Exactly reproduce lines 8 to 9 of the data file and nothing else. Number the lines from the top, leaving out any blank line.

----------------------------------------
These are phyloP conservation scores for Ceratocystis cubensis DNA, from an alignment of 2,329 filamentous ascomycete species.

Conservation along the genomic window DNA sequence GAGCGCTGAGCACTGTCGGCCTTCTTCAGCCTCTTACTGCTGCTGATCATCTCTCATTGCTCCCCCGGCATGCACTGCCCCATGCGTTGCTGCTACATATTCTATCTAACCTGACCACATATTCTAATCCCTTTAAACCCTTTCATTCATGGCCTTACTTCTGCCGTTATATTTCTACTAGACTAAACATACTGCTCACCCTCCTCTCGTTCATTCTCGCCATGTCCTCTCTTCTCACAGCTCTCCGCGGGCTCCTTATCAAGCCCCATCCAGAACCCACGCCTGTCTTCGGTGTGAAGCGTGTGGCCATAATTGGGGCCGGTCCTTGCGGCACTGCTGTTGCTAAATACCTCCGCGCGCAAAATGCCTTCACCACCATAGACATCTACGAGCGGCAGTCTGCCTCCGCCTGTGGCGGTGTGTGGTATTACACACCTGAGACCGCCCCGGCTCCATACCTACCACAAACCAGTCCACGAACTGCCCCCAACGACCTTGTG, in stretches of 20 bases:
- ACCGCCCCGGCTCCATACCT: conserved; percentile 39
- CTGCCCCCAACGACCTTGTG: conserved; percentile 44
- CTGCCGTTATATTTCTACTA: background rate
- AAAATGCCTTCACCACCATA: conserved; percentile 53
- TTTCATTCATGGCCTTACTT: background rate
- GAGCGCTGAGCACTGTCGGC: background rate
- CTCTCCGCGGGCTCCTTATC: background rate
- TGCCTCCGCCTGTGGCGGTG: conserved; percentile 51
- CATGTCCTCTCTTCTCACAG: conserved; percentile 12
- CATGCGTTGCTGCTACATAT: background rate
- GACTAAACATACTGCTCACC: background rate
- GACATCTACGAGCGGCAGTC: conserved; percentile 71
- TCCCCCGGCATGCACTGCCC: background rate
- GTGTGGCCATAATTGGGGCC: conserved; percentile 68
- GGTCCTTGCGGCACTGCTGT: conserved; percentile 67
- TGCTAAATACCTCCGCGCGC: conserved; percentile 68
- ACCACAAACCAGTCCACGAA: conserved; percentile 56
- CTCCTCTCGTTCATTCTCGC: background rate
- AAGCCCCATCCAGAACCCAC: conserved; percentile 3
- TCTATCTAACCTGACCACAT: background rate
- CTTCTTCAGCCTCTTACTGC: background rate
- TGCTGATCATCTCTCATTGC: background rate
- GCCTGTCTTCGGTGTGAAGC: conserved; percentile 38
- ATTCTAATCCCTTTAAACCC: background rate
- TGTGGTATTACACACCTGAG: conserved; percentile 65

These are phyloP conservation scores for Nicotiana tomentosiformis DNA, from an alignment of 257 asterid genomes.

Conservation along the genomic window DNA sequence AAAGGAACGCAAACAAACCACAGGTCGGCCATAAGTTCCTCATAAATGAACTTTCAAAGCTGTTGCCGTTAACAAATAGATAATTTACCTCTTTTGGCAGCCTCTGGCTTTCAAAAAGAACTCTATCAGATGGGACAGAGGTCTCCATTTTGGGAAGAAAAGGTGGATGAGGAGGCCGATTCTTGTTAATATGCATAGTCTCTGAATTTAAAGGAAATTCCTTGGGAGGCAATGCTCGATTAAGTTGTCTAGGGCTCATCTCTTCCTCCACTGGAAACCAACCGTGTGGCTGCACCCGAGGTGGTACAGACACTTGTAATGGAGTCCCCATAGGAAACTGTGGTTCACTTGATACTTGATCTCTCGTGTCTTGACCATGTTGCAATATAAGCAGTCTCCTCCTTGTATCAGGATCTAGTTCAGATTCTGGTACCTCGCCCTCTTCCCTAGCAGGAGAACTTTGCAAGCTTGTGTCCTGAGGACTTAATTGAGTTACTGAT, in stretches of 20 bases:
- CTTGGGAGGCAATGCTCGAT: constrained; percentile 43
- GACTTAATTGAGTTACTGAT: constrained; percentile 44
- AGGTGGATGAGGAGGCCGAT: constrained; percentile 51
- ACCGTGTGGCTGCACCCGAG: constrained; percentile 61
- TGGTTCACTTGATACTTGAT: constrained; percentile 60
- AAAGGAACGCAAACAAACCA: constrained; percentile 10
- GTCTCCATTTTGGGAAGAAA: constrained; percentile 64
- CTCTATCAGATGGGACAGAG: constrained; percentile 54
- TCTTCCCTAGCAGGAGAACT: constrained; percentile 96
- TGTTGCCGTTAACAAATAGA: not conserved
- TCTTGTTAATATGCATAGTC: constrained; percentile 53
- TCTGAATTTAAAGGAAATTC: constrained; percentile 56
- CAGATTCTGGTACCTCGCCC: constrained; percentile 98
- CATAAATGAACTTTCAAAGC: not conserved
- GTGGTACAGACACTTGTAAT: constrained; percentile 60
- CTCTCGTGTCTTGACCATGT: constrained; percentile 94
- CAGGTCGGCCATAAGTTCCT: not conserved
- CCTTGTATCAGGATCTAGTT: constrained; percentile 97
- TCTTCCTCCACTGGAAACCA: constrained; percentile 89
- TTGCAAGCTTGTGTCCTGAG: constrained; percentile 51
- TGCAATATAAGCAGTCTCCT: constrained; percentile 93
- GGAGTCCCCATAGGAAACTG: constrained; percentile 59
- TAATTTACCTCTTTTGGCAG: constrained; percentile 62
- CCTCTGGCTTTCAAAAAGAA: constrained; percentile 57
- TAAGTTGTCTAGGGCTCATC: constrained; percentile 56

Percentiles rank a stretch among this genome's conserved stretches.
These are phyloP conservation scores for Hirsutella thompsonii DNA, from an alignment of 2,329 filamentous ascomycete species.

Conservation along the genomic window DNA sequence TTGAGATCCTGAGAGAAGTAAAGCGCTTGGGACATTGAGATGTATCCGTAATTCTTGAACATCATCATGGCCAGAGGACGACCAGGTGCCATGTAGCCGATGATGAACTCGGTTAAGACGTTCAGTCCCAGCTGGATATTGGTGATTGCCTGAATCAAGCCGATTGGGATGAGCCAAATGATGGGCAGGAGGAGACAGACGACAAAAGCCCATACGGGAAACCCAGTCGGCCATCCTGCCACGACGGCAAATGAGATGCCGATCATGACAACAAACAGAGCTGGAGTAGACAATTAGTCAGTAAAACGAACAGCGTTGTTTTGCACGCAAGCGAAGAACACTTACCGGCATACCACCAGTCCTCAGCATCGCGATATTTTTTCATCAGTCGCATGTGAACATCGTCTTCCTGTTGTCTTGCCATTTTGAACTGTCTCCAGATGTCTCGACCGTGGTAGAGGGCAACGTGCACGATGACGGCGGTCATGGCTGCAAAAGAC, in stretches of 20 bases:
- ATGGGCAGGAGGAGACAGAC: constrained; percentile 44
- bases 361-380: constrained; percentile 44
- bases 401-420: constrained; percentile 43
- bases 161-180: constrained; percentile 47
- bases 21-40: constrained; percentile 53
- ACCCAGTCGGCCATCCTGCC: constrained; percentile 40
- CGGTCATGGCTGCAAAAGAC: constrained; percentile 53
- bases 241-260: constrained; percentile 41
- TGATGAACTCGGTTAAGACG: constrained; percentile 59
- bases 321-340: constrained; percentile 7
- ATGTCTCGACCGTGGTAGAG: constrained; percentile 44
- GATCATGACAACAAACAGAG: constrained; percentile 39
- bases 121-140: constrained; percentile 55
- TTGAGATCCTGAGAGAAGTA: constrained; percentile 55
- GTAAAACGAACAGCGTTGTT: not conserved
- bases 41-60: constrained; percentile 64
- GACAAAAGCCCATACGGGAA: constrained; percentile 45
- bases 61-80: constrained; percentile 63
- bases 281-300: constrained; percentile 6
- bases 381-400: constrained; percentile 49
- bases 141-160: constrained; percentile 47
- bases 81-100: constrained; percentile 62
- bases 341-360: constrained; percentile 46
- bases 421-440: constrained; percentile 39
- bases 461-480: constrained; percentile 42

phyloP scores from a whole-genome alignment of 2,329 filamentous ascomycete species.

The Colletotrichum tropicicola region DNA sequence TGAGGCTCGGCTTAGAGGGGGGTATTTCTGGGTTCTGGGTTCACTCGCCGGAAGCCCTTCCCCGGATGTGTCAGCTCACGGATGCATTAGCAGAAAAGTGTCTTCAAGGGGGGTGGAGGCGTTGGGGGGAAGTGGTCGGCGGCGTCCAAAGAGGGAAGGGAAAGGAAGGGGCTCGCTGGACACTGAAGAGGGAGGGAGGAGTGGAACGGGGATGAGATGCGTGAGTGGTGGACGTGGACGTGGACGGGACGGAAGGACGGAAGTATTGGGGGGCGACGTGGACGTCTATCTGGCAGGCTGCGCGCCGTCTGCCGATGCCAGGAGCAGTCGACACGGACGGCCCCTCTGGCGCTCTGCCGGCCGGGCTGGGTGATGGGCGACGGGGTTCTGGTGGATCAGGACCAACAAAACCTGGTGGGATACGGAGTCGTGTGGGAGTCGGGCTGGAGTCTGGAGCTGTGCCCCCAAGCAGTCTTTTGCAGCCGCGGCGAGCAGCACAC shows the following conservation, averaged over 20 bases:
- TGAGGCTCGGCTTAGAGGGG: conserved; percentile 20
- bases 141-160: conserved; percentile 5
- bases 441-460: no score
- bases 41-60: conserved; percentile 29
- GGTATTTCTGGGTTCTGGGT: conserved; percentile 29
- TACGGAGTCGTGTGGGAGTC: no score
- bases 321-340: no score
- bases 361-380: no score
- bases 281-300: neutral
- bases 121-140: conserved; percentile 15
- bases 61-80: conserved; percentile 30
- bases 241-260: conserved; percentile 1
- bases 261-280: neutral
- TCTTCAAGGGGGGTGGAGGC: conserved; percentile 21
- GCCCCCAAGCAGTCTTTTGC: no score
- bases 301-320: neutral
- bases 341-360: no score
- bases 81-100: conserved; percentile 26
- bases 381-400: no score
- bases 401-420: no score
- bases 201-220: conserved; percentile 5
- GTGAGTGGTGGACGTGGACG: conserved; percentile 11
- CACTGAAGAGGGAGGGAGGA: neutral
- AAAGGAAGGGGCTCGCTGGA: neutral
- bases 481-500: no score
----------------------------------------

- GAGCGCTGAGCACTGTCGGC: background rate
- CTCTCCGCGGGCTCCTTATC: background rate